Thu, Oct 12, 2017 - Page 6 News List

China catching up to US in foreign aid flow: report

AP, BEIJING

China is close to matching the US as a source of official grants and loans to developing nations, but much of Beijing’s financing serves its own economic interests and yields scant benefits for recipients, a multinational group of researchers reported yesterday.

The research by AidData, a lab at the College of William & Mary in Virginia, is the most extensive effort yet to measure official financing by China, which releases few details of its aid flows.

China gave or lent US$354.4 billion in the 15 years ending in 2014 in Africa, Asia and elsewhere, compared with US$394.6 billion for the US, according to AidData.

The lab released a database of Chinese financing, assembled from thousands of sources of information, and a study on its effects by scholars from Harvard University, Germany’s Heidelberg University and William & Mary.

“At the very top level, you could say the US and China are now spending rivals when it comes to their financial transfers to other countries,” AidData executive director Bradley Parks said.

China’s secretiveness about its spending has fueled complaints that its aid might prop up corrupt regimes or undercut environmental and human rights standards Western donors are trying to enforce.

Attention to Chinese financing has increased as Beijing promotes its “Belt and Road Initiative” to expand its trade links with Asia, Africa and the Middle East by building ports, roads and other facilities.

About 23 percent of Chinese spending met the Organisation for Economic Co-operation and Development’s (OECD) definition of aid, or “official development assistance,” which requires at least 25 percent of a transfer to be a grant.

By contrast, 93 percent of US spending qualifies as aid.

The bulk of Beijing’s financing appears to be export credits and other measures aimed at promoting Chinese exports or other goals, which produced little growth in recipient economies, Parks said.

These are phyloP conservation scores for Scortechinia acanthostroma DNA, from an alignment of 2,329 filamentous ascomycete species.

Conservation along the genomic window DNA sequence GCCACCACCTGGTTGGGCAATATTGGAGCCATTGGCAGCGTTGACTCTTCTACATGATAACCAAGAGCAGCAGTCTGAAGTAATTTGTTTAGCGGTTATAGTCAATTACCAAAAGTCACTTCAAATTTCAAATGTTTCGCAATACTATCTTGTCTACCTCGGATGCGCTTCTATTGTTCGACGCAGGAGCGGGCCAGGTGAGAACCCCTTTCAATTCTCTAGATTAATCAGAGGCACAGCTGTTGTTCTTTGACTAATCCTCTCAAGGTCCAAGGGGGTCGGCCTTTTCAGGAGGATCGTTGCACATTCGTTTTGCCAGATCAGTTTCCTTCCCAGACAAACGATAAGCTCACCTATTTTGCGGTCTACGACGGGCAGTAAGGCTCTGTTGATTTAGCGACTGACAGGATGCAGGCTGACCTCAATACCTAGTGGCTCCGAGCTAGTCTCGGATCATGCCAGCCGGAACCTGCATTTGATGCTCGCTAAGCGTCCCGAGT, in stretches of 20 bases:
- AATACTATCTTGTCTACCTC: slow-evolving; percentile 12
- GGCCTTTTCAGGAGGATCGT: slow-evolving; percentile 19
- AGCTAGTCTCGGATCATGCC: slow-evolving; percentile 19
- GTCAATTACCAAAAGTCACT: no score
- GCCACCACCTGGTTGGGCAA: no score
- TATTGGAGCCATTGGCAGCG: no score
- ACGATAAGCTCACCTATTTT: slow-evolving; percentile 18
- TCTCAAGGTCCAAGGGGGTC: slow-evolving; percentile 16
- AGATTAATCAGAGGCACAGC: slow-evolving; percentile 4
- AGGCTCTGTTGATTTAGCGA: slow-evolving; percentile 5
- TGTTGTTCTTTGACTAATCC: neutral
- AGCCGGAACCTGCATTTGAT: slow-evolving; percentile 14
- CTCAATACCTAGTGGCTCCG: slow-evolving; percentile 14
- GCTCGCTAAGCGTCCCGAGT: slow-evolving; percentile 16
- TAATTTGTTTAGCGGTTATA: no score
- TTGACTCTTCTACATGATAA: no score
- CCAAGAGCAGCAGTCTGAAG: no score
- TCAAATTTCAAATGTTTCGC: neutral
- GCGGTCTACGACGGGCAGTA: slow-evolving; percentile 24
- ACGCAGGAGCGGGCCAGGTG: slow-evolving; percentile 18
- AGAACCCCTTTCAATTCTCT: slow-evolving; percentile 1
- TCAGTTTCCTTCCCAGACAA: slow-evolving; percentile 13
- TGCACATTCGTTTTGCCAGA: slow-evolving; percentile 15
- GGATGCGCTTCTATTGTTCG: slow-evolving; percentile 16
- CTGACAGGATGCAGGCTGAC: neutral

Such “official finance” does not count as development assistance, but is part of the OECD’s broader definition of aid, he added.

The portion of Chinese financing that qualifies as aid “substantially improves economic growth,” the report said, adding that results were comparable to the effects of US and other Western-financed projects.

The five-year-old project used a computerized system to look for information from more than 15,000 sources including news reports, Chinese government offices, ministries of other countries and academic reports. Its data cover 4,304 projects in 138 nations and territories.

“The data show that China’s lending is indiscriminate with respect to governance. Some big borrowers have poor rule of law, such as Venezuela, Angola and Pakistan,” said David Dollar, an economist at the Brookings Institution in Washington and former World Bank country director in Beijing.

“The overall pattern of lending indicates that it is demand-driven by which countries want to borrow rather than by a Chinese master plan,” he added.

The data show more Chinese finance goes to countries that vote with Beijing at the UN, Parks said.

That “might not look good,” but a similar analysis of US and other Western donors shows they act the same way, he said.

Parks said the project did not try to measure whether Chinese aid undercuts environmental or other standards by giving an alternative to more stringent conditions on Western aid.

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